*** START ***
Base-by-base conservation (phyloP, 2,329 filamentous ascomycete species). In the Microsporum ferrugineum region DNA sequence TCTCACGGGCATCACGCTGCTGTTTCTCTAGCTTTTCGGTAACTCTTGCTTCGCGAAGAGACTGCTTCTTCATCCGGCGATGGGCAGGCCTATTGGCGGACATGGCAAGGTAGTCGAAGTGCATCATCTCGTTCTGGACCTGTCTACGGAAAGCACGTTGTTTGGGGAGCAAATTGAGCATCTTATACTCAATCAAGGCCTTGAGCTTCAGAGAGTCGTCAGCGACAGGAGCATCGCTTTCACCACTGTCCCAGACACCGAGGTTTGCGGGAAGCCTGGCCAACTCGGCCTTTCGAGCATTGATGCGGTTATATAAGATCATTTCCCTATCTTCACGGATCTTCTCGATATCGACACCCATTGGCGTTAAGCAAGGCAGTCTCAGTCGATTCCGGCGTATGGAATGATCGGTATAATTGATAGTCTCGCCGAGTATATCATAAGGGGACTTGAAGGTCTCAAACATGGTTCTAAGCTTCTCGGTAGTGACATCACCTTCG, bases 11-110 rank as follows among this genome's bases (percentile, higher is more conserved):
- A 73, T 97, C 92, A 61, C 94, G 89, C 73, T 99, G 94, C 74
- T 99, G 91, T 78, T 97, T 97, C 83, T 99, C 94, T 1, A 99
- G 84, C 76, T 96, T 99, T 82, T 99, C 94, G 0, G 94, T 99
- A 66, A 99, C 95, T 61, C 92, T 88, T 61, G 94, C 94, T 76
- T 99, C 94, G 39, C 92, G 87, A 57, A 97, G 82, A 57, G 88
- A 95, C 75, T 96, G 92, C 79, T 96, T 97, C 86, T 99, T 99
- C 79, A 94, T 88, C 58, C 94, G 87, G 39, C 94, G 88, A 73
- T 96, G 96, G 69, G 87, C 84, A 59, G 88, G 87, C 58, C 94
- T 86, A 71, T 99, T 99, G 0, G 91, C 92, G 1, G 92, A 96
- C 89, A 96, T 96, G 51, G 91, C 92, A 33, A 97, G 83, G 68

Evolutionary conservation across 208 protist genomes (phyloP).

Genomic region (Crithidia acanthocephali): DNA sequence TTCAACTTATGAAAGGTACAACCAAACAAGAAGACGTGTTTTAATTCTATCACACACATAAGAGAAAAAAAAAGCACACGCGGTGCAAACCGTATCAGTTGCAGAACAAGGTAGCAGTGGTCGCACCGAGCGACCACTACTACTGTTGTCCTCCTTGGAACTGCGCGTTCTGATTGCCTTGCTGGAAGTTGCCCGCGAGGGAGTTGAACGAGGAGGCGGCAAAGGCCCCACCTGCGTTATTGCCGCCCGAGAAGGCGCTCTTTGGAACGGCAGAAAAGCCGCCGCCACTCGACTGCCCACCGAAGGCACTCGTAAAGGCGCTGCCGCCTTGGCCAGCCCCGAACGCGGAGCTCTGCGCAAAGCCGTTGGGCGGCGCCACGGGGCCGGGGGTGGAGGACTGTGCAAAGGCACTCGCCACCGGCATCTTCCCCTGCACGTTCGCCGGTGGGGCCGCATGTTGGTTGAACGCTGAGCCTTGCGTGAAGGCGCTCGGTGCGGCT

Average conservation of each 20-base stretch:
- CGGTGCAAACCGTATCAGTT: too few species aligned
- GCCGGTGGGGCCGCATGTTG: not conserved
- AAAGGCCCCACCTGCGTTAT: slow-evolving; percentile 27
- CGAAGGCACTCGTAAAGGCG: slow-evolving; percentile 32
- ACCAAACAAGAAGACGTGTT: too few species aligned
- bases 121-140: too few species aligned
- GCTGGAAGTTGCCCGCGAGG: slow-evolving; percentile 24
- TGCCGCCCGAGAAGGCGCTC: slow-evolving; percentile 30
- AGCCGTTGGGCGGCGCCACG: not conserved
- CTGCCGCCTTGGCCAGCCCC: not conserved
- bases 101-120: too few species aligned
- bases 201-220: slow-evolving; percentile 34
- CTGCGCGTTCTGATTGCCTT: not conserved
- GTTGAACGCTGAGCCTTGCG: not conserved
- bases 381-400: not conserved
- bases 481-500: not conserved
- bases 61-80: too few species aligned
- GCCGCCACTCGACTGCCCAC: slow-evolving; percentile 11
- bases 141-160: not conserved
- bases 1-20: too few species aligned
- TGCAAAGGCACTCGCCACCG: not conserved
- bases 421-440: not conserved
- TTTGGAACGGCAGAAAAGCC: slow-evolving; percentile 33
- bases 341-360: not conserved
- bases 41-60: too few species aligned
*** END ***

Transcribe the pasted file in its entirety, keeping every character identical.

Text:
Base-by-base conservation (phyloP, 2,329 filamentous ascomycete species). In the Microsporum ferrugineum region DNA sequence TCTCACGGGCATCACGCTGCTGTTTCTCTAGCTTTTCGGTAACTCTTGCTTCGCGAAGAGACTGCTTCTTCATCCGGCGATGGGCAGGCCTATTGGCGGACATGGCAAGGTAGTCGAAGTGCATCATCTCGTTCTGGACCTGTCTACGGAAAGCACGTTGTTTGGGGAGCAAATTGAGCATCTTATACTCAATCAAGGCCTTGAGCTTCAGAGAGTCGTCAGCGACAGGAGCATCGCTTTCACCACTGTCCCAGACACCGAGGTTTGCGGGAAGCCTGGCCAACTCGGCCTTTCGAGCATTGATGCGGTTATATAAGATCATTTCCCTATCTTCACGGATCTTCTCGATATCGACACCCATTGGCGTTAAGCAAGGCAGTCTCAGTCGATTCCGGCGTATGGAATGATCGGTATAATTGATAGTCTCGCCGAGTATATCATAAGGGGACTTGAAGGTCTCAAACATGGTTCTAAGCTTCTCGGTAGTGACATCACCTTCG, bases 11-110 rank as follows among this genome's bases (percentile, higher is more conserved):
- A 73, T 97, C 92, A 61, C 94, G 89, C 73, T 99, G 94, C 74
- T 99, G 91, T 78, T 97, T 97, C 83, T 99, C 94, T 1, A 99
- G 84, C 76, T 96, T 99, T 82, T 99, C 94, G 0, G 94, T 99
- A 66, A 99, C 95, T 61, C 92, T 88, T 61, G 94, C 94, T 76
- T 99, C 94, G 39, C 92, G 87, A 57, A 97, G 82, A 57, G 88
- A 95, C 75, T 96, G 92, C 79, T 96, T 97, C 86, T 99, T 99
- C 79, A 94, T 88, C 58, C 94, G 87, G 39, C 94, G 88, A 73
- T 96, G 96, G 69, G 87, C 84, A 59, G 88, G 87, C 58, C 94
- T 86, A 71, T 99, T 99, G 0, G 91, C 92, G 1, G 92, A 96
- C 89, A 96, T 96, G 51, G 91, C 92, A 33, A 97, G 83, G 68

Evolutionary conservation across 208 protist genomes (phyloP).

Genomic region (Crithidia acanthocephali): DNA sequence TTCAACTTATGAAAGGTACAACCAAACAAGAAGACGTGTTTTAATTCTATCACACACATAAGAGAAAAAAAAAGCACACGCGGTGCAAACCGTATCAGTTGCAGAACAAGGTAGCAGTGGTCGCACCGAGCGACCACTACTACTGTTGTCCTCCTTGGAACTGCGCGTTCTGATTGCCTTGCTGGAAGTTGCCCGCGAGGGAGTTGAACGAGGAGGCGGCAAAGGCCCCACCTGCGTTATTGCCGCCCGAGAAGGCGCTCTTTGGAACGGCAGAAAAGCCGCCGCCACTCGACTGCCCACCGAAGGCACTCGTAAAGGCGCTGCCGCCTTGGCCAGCCCCGAACGCGGAGCTCTGCGCAAAGCCGTTGGGCGGCGCCACGGGGCCGGGGGTGGAGGACTGTGCAAAGGCACTCGCCACCGGCATCTTCCCCTGCACGTTCGCCGGTGGGGCCGCATGTTGGTTGAACGCTGAGCCTTGCGTGAAGGCGCTCGGTGCGGCT

Average conservation of each 20-base stretch:
- CGGTGCAAACCGTATCAGTT: too few species aligned
- GCCGGTGGGGCCGCATGTTG: not conserved
- AAAGGCCCCACCTGCGTTAT: slow-evolving; percentile 27
- CGAAGGCACTCGTAAAGGCG: slow-evolving; percentile 32
- ACCAAACAAGAAGACGTGTT: too few species aligned
- bases 121-140: too few species aligned
- GCTGGAAGTTGCCCGCGAGG: slow-evolving; percentile 24
- TGCCGCCCGAGAAGGCGCTC: slow-evolving; percentile 30
- AGCCGTTGGGCGGCGCCACG: not conserved
- CTGCCGCCTTGGCCAGCCCC: not conserved
- bases 101-120: too few species aligned
- bases 201-220: slow-evolving; percentile 34
- CTGCGCGTTCTGATTGCCTT: not conserved
- GTTGAACGCTGAGCCTTGCG: not conserved
- bases 381-400: not conserved
- bases 481-500: not conserved
- bases 61-80: too few species aligned
- GCCGCCACTCGACTGCCCAC: slow-evolving; percentile 11
- bases 141-160: not conserved
- bases 1-20: too few species aligned
- TGCAAAGGCACTCGCCACCG: not conserved
- bases 421-440: not conserved
- TTTGGAACGGCAGAAAAGCC: slow-evolving; percentile 33
- bases 341-360: not conserved
- bases 41-60: too few species aligned